After school today the Gap Pack was fortunate enough to have dance lessons. We learned the salsa, merengue, and reggaeton dances. We all learned pretty quickly that none of us were Shakira, but the class was a blast. Before each dance the professor would demonstrate the dance moves for the boys and the girls separately, since each had different roles for each routine. Then we would pair up, the music would play, and we would try our best. Many feet were stepped on and we were all sweaty after a great 1.5 hour dance class. The teacher had an enthusiastic energy and really wanted us to get the steps right, even if that meant doing the routine more than once. We all left the school wanting to go show off our new dance moves all night long. I cannot wait to have more fantastic experiences while learning about Costa Rican culture.
While in Costa Rica I have deeply enjoyed taking history classes and learning about the transition of the society of this country. One class has stuck out in particular to me and that was the day our professor asked us what we thought the best thing was that happened in the twentieth century? As students answered with events such as medical advancements and the civil rights movement I was intrigued, but the most surprising and uplifting answer was that of our professor. In his opinion, the most influential and important day of the twentieth century was our journey to the moon although, his reasoning is of one that I would have never guessed. As we traveled into space it was the first time that we looked back, back onto Earth. Our professor believed this was the most powerful day of the twentieth century because on that day we realized our true size as a planet and saw the world without borders. I had never seen our mission to the moon as inspiring as before I heard this perspective that our professor shared with us. I found this remarkable and was caught off guard at the thought that he had put into this idea. In 1969 we saw the world with no borders and as a unit as a whole, yet today there are still numerous battles over land and rights to the world. That sight was forty-five years ago so why can’t we learn from that day and transition to a society in which truly sees the world as a single functioning unit together?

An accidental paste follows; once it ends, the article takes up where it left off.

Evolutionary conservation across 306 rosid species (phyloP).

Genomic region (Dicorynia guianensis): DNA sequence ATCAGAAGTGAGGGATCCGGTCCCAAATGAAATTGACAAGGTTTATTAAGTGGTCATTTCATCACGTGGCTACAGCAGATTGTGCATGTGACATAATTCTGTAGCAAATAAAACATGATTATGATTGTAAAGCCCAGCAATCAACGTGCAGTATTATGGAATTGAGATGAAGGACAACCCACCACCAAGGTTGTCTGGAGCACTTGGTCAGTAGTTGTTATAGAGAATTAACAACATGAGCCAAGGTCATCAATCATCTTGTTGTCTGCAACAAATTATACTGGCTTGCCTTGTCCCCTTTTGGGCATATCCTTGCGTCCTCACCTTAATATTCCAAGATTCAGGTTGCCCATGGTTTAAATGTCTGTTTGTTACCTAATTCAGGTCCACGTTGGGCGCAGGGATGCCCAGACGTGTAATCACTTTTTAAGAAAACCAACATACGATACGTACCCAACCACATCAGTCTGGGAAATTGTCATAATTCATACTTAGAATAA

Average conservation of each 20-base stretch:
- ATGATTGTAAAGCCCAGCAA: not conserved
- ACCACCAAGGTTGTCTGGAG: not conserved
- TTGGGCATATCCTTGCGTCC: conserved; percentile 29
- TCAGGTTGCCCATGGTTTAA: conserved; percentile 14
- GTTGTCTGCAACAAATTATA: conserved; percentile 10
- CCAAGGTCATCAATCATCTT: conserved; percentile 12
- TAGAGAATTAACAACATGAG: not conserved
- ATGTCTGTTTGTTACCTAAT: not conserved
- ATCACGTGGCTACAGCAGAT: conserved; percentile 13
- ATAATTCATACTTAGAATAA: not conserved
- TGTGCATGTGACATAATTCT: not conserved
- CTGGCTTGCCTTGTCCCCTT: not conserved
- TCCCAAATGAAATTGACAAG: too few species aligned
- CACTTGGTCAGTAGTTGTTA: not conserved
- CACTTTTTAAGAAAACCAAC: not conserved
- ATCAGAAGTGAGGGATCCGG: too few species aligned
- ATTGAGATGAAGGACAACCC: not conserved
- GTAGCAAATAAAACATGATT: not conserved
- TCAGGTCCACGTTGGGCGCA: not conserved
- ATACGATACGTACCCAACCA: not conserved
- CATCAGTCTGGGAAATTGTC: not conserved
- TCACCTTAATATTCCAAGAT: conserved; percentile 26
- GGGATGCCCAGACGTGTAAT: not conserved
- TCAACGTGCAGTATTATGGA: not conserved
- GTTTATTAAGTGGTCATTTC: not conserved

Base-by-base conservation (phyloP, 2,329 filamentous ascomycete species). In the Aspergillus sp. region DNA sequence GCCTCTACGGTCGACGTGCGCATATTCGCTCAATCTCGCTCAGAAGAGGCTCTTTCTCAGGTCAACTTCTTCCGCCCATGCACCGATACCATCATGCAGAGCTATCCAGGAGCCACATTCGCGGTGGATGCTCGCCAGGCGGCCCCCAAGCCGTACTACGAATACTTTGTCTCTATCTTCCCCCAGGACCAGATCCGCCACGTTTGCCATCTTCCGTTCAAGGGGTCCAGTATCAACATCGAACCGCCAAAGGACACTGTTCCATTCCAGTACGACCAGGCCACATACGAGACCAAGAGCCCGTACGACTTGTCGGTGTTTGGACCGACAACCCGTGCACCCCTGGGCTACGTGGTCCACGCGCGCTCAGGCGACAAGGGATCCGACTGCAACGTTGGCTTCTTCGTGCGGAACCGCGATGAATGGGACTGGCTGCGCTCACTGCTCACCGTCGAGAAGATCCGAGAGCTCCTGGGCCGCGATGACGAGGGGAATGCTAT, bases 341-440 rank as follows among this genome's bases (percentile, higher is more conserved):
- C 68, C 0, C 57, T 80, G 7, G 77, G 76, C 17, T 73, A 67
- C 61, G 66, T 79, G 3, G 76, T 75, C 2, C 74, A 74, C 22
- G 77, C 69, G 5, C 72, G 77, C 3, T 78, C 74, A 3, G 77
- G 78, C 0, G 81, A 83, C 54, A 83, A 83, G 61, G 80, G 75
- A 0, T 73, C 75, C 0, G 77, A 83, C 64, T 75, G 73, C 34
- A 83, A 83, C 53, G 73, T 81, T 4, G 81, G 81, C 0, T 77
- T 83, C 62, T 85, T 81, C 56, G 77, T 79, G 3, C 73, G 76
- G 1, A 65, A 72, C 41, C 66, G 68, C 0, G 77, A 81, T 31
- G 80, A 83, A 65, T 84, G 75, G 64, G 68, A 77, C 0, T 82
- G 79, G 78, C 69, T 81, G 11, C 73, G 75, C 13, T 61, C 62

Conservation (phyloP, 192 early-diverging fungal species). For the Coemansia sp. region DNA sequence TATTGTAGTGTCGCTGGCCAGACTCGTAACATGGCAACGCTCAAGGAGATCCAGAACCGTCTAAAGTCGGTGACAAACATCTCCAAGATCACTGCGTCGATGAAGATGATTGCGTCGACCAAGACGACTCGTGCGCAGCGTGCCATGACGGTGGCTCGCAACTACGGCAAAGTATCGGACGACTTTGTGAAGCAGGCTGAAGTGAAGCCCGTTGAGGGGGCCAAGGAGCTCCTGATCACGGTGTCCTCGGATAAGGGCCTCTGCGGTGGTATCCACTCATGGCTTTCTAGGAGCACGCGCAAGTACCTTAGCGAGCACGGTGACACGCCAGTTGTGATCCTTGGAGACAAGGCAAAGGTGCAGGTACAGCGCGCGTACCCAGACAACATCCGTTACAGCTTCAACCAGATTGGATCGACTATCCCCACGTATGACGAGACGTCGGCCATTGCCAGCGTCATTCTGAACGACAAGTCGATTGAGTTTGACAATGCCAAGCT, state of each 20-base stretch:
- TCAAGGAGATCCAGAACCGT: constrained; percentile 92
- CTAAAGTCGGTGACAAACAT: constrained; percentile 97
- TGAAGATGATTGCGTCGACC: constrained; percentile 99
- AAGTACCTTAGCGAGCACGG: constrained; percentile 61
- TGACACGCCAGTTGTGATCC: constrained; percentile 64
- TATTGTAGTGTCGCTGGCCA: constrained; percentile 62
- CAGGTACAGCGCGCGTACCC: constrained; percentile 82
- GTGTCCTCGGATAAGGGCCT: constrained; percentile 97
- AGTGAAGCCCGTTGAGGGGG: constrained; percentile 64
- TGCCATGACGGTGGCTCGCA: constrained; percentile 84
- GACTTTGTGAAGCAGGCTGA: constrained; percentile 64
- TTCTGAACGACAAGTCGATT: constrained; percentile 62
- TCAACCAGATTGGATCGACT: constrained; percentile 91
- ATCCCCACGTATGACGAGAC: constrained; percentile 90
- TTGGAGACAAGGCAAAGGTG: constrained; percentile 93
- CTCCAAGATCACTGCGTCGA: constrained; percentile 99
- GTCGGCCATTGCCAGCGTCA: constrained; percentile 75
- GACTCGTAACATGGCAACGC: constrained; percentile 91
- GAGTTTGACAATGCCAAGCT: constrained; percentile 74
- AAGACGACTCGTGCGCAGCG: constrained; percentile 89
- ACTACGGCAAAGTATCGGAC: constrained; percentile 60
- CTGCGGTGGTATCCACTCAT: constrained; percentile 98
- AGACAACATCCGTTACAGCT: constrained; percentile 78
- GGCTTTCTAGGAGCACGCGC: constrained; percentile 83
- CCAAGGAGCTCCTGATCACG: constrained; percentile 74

As we walked through customs and into the baggage claim the reality of no hablo Español began to sink in. Everyone discussed last minute reminders of how to say, “I like the juice” and, “May I use the bathroom.” These phrases might as well have been in Martian. Walking past the taxi drivers forming walls on the left and right of the exit, I muttered no gracias to every question they asked, hoping that it was regarding a cab ride. As we stood in the garage the reality that I was a few minutes away from entering a potentially non-english speaking family hit me. I panicked. Unfortunately, this happened right as the other group began to load into their van. I cried. Driving to our new homes for the next six weeks I found myself surrounded by Spanish advertisements everywhere. To not be able to understand even the Coke advertisements did not help the anxiety I battling off. As we pulled into the first street they called the name of the student living closest to me, meaning that it was also my time to get off the bus. I grabbed my bags and walked with our driver and the Elon staff towards the house. Inside I was greeted by my family, whose daughter, thankfully, was English speaking. Regardless, the reality of the language barrier I would inevitable be facing was intimidating to say the least. I did not know how to communicate with the other members of the family and individuals that I was bound to meet. The realness of my situation, while becoming less intimidating as I settled into my host family, was still present and is still. Yet, as cliché as it sounds I have learned several ways of communicating without speaking. The first way to communicate when you do not have the words to do so is to express gratitude through actions, whether that be washing dishes or cleaning the counter. The second is soccer, I cannot think of a faster way to form a friendship than one-on-one soccer games in a garage. Lastly, the third way is through laughing. Whether at yourself or at what everyone else is laughing at, even if it’s you.